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Are Poison Dart Frogs Really Poisonous?

Updated on September 17, 2009

Dart Frogs are Poisonous

The Phylobates genus of dart frog is the only one that is actually poisonous. The genus contains five species of frogs, and only three of them are actually poisonous- the gold, gold and black, and the mint-green species that come from the lowlands of Columbia, near Panama. The Golden poison dart frog (Phyllobates terriblis), is considered the true poisonous dart frog, of the three. It is the species that puts the 'poison' in the dart frog.

The toxin that covers this frog is used by Columbian Indians of the Embera Choco region to coat their darts for hunting. The darts just need to be rubbed on the back of the P. terriblis one time, and will remain lethal for up to one year, if not longer.

Because hobbyists are always up for a challenge, the poison dart frog made its way into captivity. It started as a study to figure out what makes the frog so poisonous, and has since ended in a highly sought after pet frog.

What hobbyist found out was that in captivity, the frogs do not make the batrachotoxin that makes them deathly poisonous. And, without the toxin on their skin, they are one of the most sensitive and fragile frogs to keep as pets.

Because the frog does not make the deadly toxin in captivity, their skin is more prone to infection and parasites, but because they are brightly colored and not poisonous in captivity, many people like to keep them as pets. They just aren't the most ideal beginner pet frog because they are frail and prone to skin infections.

As to why the dart frogs don't create the toxin in captivity, it boiled down to housing, substrate, and diet differences. Diet is the most likely cause as to why they are not poisonous in captivity.

In the wild, the poison dart frogs eat a diet of ants, beetles, and other insects that feed on alkaloid- rich plants. The ants and beetles have developed a defense to the alkaloids developed by the plants in order to avoid predation; when the frogs eat the insects, they pass on the toxic benefits.

The toxin helps the frog avoid being eaten by predators, mostly birds, but there is actually one bird species who has developed an immunity to the toxin. The bird actually, not only had developed an immunity to the toxin, it also used the chemicals for its own defenses in order to reduce the risk of predation by larger predators.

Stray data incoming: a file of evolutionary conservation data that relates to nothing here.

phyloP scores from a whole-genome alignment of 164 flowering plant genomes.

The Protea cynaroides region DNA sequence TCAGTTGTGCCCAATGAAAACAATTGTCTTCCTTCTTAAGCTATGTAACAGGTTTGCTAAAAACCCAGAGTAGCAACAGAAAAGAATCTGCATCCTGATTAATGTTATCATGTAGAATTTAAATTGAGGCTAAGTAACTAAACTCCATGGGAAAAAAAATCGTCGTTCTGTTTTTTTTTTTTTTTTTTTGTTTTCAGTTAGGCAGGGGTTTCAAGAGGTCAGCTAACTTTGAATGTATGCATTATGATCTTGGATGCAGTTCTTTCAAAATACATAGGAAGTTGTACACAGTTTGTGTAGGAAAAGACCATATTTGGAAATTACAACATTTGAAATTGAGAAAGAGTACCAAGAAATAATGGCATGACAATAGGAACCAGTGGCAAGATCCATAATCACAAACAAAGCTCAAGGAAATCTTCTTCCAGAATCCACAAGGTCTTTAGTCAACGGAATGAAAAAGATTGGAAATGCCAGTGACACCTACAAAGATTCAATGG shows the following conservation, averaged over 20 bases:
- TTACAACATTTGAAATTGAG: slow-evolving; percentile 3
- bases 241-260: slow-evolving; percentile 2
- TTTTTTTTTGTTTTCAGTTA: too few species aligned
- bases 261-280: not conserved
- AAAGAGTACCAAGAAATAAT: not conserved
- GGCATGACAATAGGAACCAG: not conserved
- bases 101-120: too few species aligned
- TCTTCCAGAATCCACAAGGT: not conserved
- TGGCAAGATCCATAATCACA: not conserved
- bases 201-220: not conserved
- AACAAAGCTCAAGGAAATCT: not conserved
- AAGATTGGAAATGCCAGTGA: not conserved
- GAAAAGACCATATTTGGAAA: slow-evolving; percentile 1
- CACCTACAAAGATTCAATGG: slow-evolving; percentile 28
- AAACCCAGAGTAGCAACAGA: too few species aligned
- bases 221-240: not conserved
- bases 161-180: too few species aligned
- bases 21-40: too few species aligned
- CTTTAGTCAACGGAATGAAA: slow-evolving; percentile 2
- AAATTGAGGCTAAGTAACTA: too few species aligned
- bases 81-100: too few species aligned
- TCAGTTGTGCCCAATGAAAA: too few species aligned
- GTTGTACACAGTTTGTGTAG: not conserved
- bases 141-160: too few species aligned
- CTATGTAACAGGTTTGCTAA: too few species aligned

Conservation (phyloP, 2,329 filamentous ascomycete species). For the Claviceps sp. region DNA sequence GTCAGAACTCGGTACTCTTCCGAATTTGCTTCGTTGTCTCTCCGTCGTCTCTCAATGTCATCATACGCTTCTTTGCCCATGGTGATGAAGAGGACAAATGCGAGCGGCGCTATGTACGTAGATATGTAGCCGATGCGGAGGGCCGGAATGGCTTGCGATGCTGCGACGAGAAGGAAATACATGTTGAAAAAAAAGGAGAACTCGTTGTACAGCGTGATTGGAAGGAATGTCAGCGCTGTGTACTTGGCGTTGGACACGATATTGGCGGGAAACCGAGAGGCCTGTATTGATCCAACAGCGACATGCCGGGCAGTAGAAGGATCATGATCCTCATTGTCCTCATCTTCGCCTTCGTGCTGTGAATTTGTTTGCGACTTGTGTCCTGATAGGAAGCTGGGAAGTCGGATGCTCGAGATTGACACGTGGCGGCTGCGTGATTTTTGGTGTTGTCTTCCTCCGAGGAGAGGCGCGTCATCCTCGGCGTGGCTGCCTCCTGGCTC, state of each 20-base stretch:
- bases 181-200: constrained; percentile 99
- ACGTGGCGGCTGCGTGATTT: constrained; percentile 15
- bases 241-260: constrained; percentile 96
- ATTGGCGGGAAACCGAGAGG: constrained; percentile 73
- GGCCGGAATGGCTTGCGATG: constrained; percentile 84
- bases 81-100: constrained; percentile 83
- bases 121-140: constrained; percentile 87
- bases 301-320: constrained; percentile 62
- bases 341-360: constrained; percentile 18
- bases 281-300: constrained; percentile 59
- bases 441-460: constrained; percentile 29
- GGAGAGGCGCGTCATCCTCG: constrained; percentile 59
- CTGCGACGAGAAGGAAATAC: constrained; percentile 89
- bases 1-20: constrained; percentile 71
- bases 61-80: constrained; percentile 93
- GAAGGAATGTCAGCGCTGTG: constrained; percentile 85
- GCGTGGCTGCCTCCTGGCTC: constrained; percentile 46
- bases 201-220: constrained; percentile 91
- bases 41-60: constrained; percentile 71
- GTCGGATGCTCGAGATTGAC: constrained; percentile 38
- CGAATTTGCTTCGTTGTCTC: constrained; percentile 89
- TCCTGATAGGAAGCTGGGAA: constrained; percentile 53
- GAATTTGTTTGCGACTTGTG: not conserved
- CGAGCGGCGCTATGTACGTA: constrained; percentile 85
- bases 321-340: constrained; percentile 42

To answer the question:

YES poison dart frogs are poisonous if they are wild caught and wild amphibians. In the wild, NO they are not poisonous.

Pictures of Poison Dart Frogs

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    • LiamBean profile image

      LiamBean 

      8 years ago from Los Angeles, Calilfornia

      *slaps forehead* duh!

    • Whitney05 profile imageAUTHOR

      Whitney 

      8 years ago from Georgia

      Liam, the ants are poisonous from the food that they eat.

    • LiamBean profile image

      LiamBean 

      8 years ago from Los Angeles, Calilfornia

      I had heard that the poisonous ants gave them the toxins, but had not heard about the eating of insects that thrive on alkaloid plants. Great hub!

      Excellent photos too.

    • Whitney05 profile imageAUTHOR

      Whitney 

      8 years ago from Georgia

      fastfreta, in captivity, no pet frogs are generally not going to be deadly to humans. Some people do have reactions to the frog's skin, but generally it's not going to be deadly.

    • wesleycox profile image

      wesleycox 

      8 years ago from Back in Texas, at least until August 2012

      That's a lot of great information. Very informative.

    • fastfreta profile image

      Alfreta Sailor 

      8 years ago from Southern California

      Very interesting read. Are the frogs deadly to humans? They are so beautifully colored, that they'd be tempting to be taken as pets even in the wild. When my children were young, they had various and sundry pets, including green tree frogs. I'm glad they never knew about this frog or they would have asked and we would have given them.

    • Chachafance profile image

      Charnita Fance 

      8 years ago from Eufaula, AL

      Wow I never knew that! Great info.

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